Today, June 25, 2015, the United States Supreme Court ruled 6-3 in favor of the Administration to permit federal premium assistance tax credits under the Affordable Care Act (ACA) to continue to be made available through 34 federally-facilitated Exchanges, in addition to Exchanges established by the states, to help individuals purchase Exchange coverage.
The US Department of Health and Human Services (HHS) operates federally-facilitated Exchanges in states that have not established their own Exchanges under the ACA. Of the 7.3 million people who enrolled via ACA Exchanges in the open enrollment period for 2015 in states with federally-facilitated Exchanges, 87 percent were determined eligible for premium assistance tax credits.1
HHS currently operates federally-facilitated Exchanges in 34 states. Fourteen states (including the District of Columbia) as of 2015 have established their own Exchanges, and three states are considered to have state-based Exchanges but use the HealthCare.gov platform.
Basis for the decision
In the majority opinion, Chief Justice John Roberts wrote that “the Act’s context and structure compel the conclusion that [Internal Revenue Code] Section 36B allows tax credits for insurance purchased on any Exchanges created under the Act. Those credits are necessary for the Federal Exchanges to function like their State Exchange counterparts, and to avoid the type of calamitous result that Congress plainly meant to avoid.”2
The Supreme Court based its decision on a reading of the statute and Congressional intent to resolve the underlying issue in the case. Thus, the Supreme Court’s decision is not based on the Administration’s regulatory interpretation of the statute.
The path forward
The decision in the case marks the second time that the Supreme Court has ruled on a challenge to a major coverage provision of the ACA. The life sciences and health care sectors have been awaiting the Supreme Court’s decision with great anticipation given its potential impact on the health care marketplace.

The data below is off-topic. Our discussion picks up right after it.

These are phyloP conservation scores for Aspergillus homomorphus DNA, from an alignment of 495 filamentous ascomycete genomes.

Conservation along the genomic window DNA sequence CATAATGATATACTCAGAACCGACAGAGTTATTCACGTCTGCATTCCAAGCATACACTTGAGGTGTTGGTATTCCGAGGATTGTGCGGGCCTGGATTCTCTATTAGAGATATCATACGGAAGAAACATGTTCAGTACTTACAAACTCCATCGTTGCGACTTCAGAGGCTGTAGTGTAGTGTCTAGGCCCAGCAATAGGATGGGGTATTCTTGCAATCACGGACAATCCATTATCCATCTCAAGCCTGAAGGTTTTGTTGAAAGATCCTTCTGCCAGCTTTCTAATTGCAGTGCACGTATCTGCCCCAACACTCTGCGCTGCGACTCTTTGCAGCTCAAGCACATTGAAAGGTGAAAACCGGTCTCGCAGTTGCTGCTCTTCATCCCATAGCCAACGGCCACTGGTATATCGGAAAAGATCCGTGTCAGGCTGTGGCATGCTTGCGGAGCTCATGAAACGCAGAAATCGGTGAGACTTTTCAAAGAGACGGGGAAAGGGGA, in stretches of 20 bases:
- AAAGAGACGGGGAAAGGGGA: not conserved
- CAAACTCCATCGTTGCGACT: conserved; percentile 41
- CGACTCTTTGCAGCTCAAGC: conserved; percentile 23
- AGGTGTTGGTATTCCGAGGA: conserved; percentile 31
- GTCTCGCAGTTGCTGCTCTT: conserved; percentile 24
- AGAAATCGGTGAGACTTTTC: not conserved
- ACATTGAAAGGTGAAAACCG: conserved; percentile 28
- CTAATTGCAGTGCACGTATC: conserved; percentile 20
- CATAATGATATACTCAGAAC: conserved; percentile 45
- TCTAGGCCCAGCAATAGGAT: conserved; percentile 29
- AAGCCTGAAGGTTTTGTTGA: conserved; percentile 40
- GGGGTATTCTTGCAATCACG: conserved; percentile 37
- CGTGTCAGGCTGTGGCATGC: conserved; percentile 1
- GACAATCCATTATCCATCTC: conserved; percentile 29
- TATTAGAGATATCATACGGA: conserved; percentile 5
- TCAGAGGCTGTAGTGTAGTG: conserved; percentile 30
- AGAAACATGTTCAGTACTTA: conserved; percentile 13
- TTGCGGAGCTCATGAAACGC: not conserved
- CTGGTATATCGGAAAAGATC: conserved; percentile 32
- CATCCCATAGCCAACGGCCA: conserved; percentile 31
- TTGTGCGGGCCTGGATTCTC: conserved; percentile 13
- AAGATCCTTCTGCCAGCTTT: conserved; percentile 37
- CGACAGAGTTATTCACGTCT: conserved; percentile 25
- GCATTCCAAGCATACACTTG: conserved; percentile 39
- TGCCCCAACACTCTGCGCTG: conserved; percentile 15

In comments in the Rose Garden, President Obama said, “After multiple challenges to this law before the Supreme Court, the Affordable Care Act is here to stay.”3
The Court’s decision could drive some states to take the ACA back into their own hands and work toward establishing their own state-based Exchanges, but the looming 2016 presidential elections could prompt other states to continue to let HHS run their Exchanges while they wait to see what legislative and regulatory changes to the law will be made by a new Administration and Congress.
For more information on the decision and background on the King vs. Burwell case, see the Reg Pulse Blog post, “US Supreme Court rules in favor of Administration: Tax credits will continue through all ACA Exchanges.”
1 “March 31, 2015 Effectuated Enrollment Snapshot,” Centers for Medicare and Medicaid Services, June 2, 2015.
2 Supreme Court of the United States, King et al v Burwell; Secretary of HHS, et al, Certiorari to the US Court of Appeals for the Fourth Circuit, No. 14-114. Argued March 4, 2015 – Decided June 25, 2015.
3 The White House Blog, “Live Updates: The Supreme Court Upholds A Key Part of the Affordable Care Act.”